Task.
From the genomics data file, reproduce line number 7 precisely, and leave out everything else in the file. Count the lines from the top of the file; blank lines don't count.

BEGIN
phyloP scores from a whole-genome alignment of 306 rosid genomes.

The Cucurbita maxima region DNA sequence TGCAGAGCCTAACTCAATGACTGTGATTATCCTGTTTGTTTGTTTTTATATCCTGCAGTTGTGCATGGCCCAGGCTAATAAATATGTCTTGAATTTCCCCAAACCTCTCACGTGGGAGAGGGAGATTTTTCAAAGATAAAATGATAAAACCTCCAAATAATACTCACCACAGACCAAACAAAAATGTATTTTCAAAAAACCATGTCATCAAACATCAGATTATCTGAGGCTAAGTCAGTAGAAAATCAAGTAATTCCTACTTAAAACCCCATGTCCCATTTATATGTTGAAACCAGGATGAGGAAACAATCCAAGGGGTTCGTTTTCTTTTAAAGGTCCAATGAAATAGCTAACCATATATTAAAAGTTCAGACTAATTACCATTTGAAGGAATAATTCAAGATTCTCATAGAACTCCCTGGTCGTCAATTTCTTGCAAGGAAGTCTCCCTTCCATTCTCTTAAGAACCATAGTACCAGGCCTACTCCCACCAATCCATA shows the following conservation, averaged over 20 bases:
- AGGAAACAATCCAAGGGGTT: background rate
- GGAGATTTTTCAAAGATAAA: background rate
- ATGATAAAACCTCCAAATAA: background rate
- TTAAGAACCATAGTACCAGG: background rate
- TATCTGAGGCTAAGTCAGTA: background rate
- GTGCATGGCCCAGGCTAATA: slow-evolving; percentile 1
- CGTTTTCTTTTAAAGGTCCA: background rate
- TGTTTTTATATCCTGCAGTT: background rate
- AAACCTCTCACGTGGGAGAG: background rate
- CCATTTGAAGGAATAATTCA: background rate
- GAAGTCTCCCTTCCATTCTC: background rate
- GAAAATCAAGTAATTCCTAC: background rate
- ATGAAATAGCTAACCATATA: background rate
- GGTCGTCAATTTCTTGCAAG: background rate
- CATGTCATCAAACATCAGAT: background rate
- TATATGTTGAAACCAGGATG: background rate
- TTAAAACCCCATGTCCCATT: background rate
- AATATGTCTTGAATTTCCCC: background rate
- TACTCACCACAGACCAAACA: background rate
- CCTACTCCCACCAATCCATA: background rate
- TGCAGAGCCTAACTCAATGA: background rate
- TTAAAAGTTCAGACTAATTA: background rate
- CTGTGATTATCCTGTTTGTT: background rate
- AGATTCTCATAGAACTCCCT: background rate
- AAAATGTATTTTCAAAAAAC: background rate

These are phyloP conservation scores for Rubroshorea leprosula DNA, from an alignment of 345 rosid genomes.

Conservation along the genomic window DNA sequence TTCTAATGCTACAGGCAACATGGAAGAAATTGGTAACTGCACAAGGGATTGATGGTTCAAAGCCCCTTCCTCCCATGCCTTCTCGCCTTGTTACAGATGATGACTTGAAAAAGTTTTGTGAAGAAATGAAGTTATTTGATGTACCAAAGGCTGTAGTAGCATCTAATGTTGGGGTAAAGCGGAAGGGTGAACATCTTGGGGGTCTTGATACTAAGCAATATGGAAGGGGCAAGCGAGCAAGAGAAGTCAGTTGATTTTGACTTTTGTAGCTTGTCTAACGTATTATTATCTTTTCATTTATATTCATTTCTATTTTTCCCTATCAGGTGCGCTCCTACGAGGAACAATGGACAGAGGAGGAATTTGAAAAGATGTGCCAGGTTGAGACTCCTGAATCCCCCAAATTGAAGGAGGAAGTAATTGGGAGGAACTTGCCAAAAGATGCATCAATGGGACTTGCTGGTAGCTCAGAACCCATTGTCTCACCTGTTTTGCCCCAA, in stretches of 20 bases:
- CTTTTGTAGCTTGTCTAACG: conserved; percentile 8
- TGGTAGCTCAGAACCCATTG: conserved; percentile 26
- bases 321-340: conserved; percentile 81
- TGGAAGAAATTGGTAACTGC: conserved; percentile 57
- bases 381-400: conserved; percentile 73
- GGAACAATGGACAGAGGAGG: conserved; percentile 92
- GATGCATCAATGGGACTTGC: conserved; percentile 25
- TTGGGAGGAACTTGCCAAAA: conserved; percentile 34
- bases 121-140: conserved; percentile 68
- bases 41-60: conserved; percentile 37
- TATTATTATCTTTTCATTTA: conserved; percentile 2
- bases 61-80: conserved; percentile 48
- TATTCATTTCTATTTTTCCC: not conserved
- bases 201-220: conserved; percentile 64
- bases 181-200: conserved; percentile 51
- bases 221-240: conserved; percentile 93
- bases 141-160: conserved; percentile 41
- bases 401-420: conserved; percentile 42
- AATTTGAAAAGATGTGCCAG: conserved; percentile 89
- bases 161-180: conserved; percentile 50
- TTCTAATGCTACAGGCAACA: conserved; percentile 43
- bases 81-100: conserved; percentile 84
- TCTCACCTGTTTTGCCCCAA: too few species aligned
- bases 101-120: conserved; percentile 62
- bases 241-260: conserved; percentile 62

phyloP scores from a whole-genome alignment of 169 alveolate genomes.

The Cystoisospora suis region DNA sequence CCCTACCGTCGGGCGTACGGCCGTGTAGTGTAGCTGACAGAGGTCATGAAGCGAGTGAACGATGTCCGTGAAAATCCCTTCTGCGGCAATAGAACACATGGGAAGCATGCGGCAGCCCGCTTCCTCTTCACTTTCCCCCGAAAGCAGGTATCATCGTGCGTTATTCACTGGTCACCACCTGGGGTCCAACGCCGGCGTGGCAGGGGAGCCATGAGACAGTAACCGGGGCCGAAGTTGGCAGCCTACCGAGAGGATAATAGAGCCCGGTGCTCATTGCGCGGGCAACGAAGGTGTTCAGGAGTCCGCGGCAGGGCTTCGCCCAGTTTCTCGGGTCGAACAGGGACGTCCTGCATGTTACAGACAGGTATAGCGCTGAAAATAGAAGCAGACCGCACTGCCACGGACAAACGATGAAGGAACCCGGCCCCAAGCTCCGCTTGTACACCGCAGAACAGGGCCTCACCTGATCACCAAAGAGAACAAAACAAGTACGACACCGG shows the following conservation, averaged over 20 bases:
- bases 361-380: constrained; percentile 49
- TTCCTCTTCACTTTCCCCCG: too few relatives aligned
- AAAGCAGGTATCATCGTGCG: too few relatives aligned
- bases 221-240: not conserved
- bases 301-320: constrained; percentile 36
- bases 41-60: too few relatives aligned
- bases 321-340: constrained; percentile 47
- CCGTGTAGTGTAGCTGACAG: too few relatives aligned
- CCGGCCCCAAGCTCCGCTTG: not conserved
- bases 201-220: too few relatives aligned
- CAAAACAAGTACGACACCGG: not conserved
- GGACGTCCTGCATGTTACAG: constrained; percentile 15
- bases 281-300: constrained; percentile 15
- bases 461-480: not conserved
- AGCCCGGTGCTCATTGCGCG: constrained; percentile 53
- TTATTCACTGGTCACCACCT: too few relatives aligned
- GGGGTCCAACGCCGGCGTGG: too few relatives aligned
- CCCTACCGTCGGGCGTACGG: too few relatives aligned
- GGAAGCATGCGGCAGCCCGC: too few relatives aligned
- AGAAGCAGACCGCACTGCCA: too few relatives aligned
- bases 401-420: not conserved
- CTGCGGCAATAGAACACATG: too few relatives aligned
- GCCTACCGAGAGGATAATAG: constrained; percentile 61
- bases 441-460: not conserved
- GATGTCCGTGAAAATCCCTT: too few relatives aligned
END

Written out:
- TATCTGAGGCTAAGTCAGTA: background rate